I read once that a good father prepares us for our relationship with our heavenly Father, God.

My father may not realize it, but one thing that shaped my life was a conversation he and I had sitting on a hill overlooking our home the summer I was 18. He probably doesn’t even remember it—so simple and yet so typical of him and his wise and loving way of guiding me without overtly giving advice.

We talked about everything that day, and I found myself telling him about a boyfriend, the problems we’d encountered, and what our friendship might lead to. I don’t remember how I explained it all, but I do remember how awkward I felt. After I’d gotten it all out, I looked at him and asked plaintively, “What do I do now, Daddy? Tell me what to do.”

“That is a tough decision,” he began, “but you’re 18. You’re an adult now. I’m not going to tell you what to do, because you already know what you should do.”

I looked at him blankly. No, I wasn’t an adult yet—or at least I didn’t feel like one. I was only 18, and I didn’t have a clue. Wait a minute—yes, I did. In that situation I knew exactly what I should do. Not that I wanted to do it, but I knew. And I ended up doing the right thing largely because Dad believed that I would, that I had the capacity to do it.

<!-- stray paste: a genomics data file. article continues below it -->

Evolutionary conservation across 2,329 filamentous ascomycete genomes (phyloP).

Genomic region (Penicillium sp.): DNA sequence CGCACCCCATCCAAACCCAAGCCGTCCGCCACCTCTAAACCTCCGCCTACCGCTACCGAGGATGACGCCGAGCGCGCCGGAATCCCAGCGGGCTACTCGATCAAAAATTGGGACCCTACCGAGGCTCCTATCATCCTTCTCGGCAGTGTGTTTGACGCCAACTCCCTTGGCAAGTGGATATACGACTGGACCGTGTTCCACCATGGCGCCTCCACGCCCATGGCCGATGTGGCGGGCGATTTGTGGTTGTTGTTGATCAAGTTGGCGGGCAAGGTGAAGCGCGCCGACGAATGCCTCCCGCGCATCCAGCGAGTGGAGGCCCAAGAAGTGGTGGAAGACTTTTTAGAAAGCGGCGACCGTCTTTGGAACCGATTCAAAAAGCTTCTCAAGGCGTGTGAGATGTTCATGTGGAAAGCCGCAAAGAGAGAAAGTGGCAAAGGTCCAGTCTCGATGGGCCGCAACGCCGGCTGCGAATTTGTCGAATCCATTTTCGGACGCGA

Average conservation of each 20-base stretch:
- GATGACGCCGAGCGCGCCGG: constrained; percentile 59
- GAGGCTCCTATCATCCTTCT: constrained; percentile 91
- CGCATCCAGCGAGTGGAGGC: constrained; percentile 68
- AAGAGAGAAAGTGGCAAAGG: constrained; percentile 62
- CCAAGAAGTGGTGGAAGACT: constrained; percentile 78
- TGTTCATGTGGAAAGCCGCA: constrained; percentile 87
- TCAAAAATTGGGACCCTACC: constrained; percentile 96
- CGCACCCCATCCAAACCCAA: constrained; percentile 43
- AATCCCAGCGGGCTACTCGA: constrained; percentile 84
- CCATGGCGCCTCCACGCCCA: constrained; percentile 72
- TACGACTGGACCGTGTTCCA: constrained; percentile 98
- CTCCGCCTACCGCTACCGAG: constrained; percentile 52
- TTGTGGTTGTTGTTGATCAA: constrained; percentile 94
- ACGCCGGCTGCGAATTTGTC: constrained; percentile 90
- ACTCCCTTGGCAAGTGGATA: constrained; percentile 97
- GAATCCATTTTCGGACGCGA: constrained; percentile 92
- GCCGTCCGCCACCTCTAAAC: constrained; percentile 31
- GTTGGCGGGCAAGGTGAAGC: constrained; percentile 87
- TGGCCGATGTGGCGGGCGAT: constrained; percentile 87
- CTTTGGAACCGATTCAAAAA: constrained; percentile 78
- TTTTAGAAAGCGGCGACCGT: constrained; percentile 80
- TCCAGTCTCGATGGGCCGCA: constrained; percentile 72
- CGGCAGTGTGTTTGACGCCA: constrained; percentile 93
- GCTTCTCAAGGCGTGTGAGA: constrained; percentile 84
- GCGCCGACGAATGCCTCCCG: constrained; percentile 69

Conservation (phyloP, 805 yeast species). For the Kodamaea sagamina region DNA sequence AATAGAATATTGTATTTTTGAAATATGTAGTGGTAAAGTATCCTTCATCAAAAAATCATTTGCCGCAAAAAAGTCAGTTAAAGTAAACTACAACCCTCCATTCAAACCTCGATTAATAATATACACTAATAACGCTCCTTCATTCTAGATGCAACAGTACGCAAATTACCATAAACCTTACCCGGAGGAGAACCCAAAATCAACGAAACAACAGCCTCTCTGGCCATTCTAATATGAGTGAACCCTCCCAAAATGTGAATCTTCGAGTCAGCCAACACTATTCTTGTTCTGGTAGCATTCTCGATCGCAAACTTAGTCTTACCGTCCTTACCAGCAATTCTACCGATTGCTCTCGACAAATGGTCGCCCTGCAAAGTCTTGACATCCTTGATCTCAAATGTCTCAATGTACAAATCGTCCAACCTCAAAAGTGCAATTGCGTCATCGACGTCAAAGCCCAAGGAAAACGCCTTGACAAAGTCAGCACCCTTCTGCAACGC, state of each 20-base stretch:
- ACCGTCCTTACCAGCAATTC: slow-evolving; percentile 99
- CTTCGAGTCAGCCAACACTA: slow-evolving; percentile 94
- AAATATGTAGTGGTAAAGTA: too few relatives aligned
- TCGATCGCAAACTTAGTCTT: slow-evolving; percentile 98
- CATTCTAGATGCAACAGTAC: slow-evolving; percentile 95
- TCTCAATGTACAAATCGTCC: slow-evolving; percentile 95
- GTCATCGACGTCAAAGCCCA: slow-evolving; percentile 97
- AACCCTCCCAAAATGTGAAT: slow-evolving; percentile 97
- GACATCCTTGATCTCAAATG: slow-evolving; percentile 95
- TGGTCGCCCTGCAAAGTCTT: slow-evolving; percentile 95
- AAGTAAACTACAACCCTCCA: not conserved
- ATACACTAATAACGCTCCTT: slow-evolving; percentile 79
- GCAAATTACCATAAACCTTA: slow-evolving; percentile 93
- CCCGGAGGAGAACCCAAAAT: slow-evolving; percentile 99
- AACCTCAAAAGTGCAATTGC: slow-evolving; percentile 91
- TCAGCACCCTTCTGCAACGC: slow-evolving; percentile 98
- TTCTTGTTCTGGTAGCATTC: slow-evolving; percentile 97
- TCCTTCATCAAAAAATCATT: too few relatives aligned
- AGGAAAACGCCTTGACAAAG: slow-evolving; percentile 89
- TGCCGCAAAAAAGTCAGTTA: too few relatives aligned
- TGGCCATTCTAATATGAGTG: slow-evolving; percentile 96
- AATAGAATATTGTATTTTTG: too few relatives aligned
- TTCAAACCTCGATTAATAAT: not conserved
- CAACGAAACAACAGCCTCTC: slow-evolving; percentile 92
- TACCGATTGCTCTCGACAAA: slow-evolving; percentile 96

Not every decision that I’ve made from that point on has been the right one, but that conversation helped me onto the path to independence and got me believing that I could succeed at life. Knowing that someone believed in me helped me later when even harder decisions came my way.

Dad has always made it clear that he not only believes in me, but he loves me unconditionally. No matter what choices I make, I will always be his daughter and will always have his love. Of all the gifts I have ever received from him, I am most grateful for that assurance.

It took me a while, but eventually I realized that my father’s love and trust mirrors God’s.

God teaches us to walk and then lets us run on our own, believing we can succeed but always being there for us when we fall or need help. “You are a special person,” He tells us, “who can do something wonderful for Me and others.” And when we mess up, as we often do, He whispers, “Whatever you do, I will always love you,” and He helps us do better.

Thanks, Dad, for the gift of God’s love in flesh and bones!